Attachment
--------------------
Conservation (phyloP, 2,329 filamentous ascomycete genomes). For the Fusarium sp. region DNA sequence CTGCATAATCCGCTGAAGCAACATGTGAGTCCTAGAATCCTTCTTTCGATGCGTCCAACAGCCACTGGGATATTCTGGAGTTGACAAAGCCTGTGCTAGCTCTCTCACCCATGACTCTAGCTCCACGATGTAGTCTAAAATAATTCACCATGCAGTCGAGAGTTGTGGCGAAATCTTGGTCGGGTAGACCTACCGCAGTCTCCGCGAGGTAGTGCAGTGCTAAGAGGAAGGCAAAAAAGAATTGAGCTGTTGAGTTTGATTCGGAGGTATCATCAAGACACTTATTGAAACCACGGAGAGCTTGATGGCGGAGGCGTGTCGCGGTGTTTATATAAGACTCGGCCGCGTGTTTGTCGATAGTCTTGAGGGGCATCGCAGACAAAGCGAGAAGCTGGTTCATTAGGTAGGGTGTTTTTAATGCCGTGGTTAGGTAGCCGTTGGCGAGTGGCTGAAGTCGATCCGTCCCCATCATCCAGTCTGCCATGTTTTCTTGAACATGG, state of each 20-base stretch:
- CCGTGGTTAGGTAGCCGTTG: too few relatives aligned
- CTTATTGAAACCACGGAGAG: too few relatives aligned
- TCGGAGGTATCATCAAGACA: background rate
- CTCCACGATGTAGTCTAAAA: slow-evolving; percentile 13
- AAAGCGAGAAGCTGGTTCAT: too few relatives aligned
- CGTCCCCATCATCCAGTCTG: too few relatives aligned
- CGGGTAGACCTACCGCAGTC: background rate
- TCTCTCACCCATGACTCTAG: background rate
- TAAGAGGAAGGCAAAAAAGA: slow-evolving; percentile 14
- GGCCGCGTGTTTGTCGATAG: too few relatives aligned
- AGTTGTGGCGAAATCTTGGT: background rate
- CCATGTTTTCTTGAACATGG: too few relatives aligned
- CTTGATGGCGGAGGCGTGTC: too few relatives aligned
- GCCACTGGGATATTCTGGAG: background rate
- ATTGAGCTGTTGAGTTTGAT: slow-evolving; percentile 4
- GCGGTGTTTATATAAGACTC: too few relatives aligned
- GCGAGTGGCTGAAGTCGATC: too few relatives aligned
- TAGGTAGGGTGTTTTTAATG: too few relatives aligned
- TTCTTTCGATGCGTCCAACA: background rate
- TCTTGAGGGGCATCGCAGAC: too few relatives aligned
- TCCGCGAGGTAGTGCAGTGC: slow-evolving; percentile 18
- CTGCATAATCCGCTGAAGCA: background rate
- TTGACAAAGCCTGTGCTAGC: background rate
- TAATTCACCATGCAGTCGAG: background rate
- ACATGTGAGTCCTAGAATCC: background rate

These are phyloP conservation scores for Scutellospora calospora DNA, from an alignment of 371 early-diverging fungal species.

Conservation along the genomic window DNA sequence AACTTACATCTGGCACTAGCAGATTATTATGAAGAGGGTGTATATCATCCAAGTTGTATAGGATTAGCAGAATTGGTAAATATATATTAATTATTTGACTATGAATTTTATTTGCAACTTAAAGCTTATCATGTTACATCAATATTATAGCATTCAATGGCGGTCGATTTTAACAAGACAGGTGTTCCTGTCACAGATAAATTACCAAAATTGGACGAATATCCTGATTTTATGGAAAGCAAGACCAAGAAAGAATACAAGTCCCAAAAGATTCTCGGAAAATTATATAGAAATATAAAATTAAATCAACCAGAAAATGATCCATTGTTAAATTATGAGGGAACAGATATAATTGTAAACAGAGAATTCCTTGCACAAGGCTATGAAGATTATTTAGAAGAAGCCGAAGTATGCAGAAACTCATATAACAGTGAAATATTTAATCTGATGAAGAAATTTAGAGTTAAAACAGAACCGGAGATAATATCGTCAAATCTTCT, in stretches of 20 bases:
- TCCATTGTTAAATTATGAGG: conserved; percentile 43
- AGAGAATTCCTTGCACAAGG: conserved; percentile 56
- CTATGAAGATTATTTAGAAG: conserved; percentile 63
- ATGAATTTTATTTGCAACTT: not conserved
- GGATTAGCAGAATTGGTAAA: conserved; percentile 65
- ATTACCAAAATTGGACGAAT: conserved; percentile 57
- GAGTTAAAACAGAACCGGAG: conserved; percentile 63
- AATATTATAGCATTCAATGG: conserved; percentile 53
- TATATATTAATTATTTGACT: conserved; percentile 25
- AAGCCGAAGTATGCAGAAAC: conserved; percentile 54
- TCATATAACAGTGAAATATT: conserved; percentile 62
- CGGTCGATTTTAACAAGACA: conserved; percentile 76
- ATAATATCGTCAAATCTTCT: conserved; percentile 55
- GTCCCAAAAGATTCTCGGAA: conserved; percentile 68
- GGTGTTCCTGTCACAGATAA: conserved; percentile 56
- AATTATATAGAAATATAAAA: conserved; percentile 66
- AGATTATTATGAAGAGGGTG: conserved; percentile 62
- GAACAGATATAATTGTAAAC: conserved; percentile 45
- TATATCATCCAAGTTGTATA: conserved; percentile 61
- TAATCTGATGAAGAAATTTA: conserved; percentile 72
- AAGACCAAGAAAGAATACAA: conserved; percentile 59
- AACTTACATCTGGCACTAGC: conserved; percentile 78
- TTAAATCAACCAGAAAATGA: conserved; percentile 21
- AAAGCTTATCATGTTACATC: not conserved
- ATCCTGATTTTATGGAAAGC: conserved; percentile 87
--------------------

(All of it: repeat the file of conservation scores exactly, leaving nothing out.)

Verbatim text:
Conservation (phyloP, 2,329 filamentous ascomycete genomes). For the Fusarium sp. region DNA sequence CTGCATAATCCGCTGAAGCAACATGTGAGTCCTAGAATCCTTCTTTCGATGCGTCCAACAGCCACTGGGATATTCTGGAGTTGACAAAGCCTGTGCTAGCTCTCTCACCCATGACTCTAGCTCCACGATGTAGTCTAAAATAATTCACCATGCAGTCGAGAGTTGTGGCGAAATCTTGGTCGGGTAGACCTACCGCAGTCTCCGCGAGGTAGTGCAGTGCTAAGAGGAAGGCAAAAAAGAATTGAGCTGTTGAGTTTGATTCGGAGGTATCATCAAGACACTTATTGAAACCACGGAGAGCTTGATGGCGGAGGCGTGTCGCGGTGTTTATATAAGACTCGGCCGCGTGTTTGTCGATAGTCTTGAGGGGCATCGCAGACAAAGCGAGAAGCTGGTTCATTAGGTAGGGTGTTTTTAATGCCGTGGTTAGGTAGCCGTTGGCGAGTGGCTGAAGTCGATCCGTCCCCATCATCCAGTCTGCCATGTTTTCTTGAACATGG, state of each 20-base stretch:
- CCGTGGTTAGGTAGCCGTTG: too few relatives aligned
- CTTATTGAAACCACGGAGAG: too few relatives aligned
- TCGGAGGTATCATCAAGACA: background rate
- CTCCACGATGTAGTCTAAAA: slow-evolving; percentile 13
- AAAGCGAGAAGCTGGTTCAT: too few relatives aligned
- CGTCCCCATCATCCAGTCTG: too few relatives aligned
- CGGGTAGACCTACCGCAGTC: background rate
- TCTCTCACCCATGACTCTAG: background rate
- TAAGAGGAAGGCAAAAAAGA: slow-evolving; percentile 14
- GGCCGCGTGTTTGTCGATAG: too few relatives aligned
- AGTTGTGGCGAAATCTTGGT: background rate
- CCATGTTTTCTTGAACATGG: too few relatives aligned
- CTTGATGGCGGAGGCGTGTC: too few relatives aligned
- GCCACTGGGATATTCTGGAG: background rate
- ATTGAGCTGTTGAGTTTGAT: slow-evolving; percentile 4
- GCGGTGTTTATATAAGACTC: too few relatives aligned
- GCGAGTGGCTGAAGTCGATC: too few relatives aligned
- TAGGTAGGGTGTTTTTAATG: too few relatives aligned
- TTCTTTCGATGCGTCCAACA: background rate
- TCTTGAGGGGCATCGCAGAC: too few relatives aligned
- TCCGCGAGGTAGTGCAGTGC: slow-evolving; percentile 18
- CTGCATAATCCGCTGAAGCA: background rate
- TTGACAAAGCCTGTGCTAGC: background rate
- TAATTCACCATGCAGTCGAG: background rate
- ACATGTGAGTCCTAGAATCC: background rate

These are phyloP conservation scores for Scutellospora calospora DNA, from an alignment of 371 early-diverging fungal species.

Conservation along the genomic window DNA sequence AACTTACATCTGGCACTAGCAGATTATTATGAAGAGGGTGTATATCATCCAAGTTGTATAGGATTAGCAGAATTGGTAAATATATATTAATTATTTGACTATGAATTTTATTTGCAACTTAAAGCTTATCATGTTACATCAATATTATAGCATTCAATGGCGGTCGATTTTAACAAGACAGGTGTTCCTGTCACAGATAAATTACCAAAATTGGACGAATATCCTGATTTTATGGAAAGCAAGACCAAGAAAGAATACAAGTCCCAAAAGATTCTCGGAAAATTATATAGAAATATAAAATTAAATCAACCAGAAAATGATCCATTGTTAAATTATGAGGGAACAGATATAATTGTAAACAGAGAATTCCTTGCACAAGGCTATGAAGATTATTTAGAAGAAGCCGAAGTATGCAGAAACTCATATAACAGTGAAATATTTAATCTGATGAAGAAATTTAGAGTTAAAACAGAACCGGAGATAATATCGTCAAATCTTCT, in stretches of 20 bases:
- TCCATTGTTAAATTATGAGG: conserved; percentile 43
- AGAGAATTCCTTGCACAAGG: conserved; percentile 56
- CTATGAAGATTATTTAGAAG: conserved; percentile 63
- ATGAATTTTATTTGCAACTT: not conserved
- GGATTAGCAGAATTGGTAAA: conserved; percentile 65
- ATTACCAAAATTGGACGAAT: conserved; percentile 57
- GAGTTAAAACAGAACCGGAG: conserved; percentile 63
- AATATTATAGCATTCAATGG: conserved; percentile 53
- TATATATTAATTATTTGACT: conserved; percentile 25
- AAGCCGAAGTATGCAGAAAC: conserved; percentile 54
- TCATATAACAGTGAAATATT: conserved; percentile 62
- CGGTCGATTTTAACAAGACA: conserved; percentile 76
- ATAATATCGTCAAATCTTCT: conserved; percentile 55
- GTCCCAAAAGATTCTCGGAA: conserved; percentile 68
- GGTGTTCCTGTCACAGATAA: conserved; percentile 56
- AATTATATAGAAATATAAAA: conserved; percentile 66
- AGATTATTATGAAGAGGGTG: conserved; percentile 62
- GAACAGATATAATTGTAAAC: conserved; percentile 45
- TATATCATCCAAGTTGTATA: conserved; percentile 61
- TAATCTGATGAAGAAATTTA: conserved; percentile 72
- AAGACCAAGAAAGAATACAA: conserved; percentile 59
- AACTTACATCTGGCACTAGC: conserved; percentile 78
- TTAAATCAACCAGAAAATGA: conserved; percentile 21
- AAAGCTTATCATGTTACATC: not conserved
- ATCCTGATTTTATGGAAAGC: conserved; percentile 87